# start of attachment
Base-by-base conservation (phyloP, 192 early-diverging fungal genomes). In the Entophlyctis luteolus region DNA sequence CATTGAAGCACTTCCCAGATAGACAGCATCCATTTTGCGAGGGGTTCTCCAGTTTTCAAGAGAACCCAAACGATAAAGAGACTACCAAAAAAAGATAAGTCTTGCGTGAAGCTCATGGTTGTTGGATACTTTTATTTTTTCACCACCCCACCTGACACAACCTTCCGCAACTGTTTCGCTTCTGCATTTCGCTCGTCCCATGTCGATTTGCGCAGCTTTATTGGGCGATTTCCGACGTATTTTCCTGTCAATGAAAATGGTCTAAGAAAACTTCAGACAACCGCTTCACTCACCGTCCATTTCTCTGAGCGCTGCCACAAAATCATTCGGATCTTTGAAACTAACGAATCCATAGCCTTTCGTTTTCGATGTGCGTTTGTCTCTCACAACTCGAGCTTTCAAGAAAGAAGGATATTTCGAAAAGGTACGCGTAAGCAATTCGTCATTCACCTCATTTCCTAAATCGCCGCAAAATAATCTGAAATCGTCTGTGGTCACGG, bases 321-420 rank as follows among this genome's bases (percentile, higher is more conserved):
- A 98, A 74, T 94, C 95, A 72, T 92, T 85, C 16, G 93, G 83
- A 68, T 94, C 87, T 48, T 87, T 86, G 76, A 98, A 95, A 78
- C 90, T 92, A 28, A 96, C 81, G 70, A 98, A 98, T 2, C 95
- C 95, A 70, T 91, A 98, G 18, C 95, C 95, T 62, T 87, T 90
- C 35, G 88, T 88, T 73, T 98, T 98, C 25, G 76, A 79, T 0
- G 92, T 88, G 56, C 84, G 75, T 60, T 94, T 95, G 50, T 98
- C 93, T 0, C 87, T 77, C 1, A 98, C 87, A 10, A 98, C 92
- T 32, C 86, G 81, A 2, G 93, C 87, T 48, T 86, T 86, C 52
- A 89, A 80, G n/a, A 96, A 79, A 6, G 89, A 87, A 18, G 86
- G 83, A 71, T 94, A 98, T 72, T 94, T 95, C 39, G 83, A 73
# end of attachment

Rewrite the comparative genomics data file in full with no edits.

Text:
Base-by-base conservation (phyloP, 192 early-diverging fungal genomes). In the Entophlyctis luteolus region DNA sequence CATTGAAGCACTTCCCAGATAGACAGCATCCATTTTGCGAGGGGTTCTCCAGTTTTCAAGAGAACCCAAACGATAAAGAGACTACCAAAAAAAGATAAGTCTTGCGTGAAGCTCATGGTTGTTGGATACTTTTATTTTTTCACCACCCCACCTGACACAACCTTCCGCAACTGTTTCGCTTCTGCATTTCGCTCGTCCCATGTCGATTTGCGCAGCTTTATTGGGCGATTTCCGACGTATTTTCCTGTCAATGAAAATGGTCTAAGAAAACTTCAGACAACCGCTTCACTCACCGTCCATTTCTCTGAGCGCTGCCACAAAATCATTCGGATCTTTGAAACTAACGAATCCATAGCCTTTCGTTTTCGATGTGCGTTTGTCTCTCACAACTCGAGCTTTCAAGAAAGAAGGATATTTCGAAAAGGTACGCGTAAGCAATTCGTCATTCACCTCATTTCCTAAATCGCCGCAAAATAATCTGAAATCGTCTGTGGTCACGG, bases 321-420 rank as follows among this genome's bases (percentile, higher is more conserved):
- A 98, A 74, T 94, C 95, A 72, T 92, T 85, C 16, G 93, G 83
- A 68, T 94, C 87, T 48, T 87, T 86, G 76, A 98, A 95, A 78
- C 90, T 92, A 28, A 96, C 81, G 70, A 98, A 98, T 2, C 95
- C 95, A 70, T 91, A 98, G 18, C 95, C 95, T 62, T 87, T 90
- C 35, G 88, T 88, T 73, T 98, T 98, C 25, G 76, A 79, T 0
- G 92, T 88, G 56, C 84, G 75, T 60, T 94, T 95, G 50, T 98
- C 93, T 0, C 87, T 77, C 1, A 98, C 87, A 10, A 98, C 92
- T 32, C 86, G 81, A 2, G 93, C 87, T 48, T 86, T 86, C 52
- A 89, A 80, G n/a, A 96, A 79, A 6, G 89, A 87, A 18, G 86
- G 83, A 71, T 94, A 98, T 72, T 94, T 95, C 39, G 83, A 73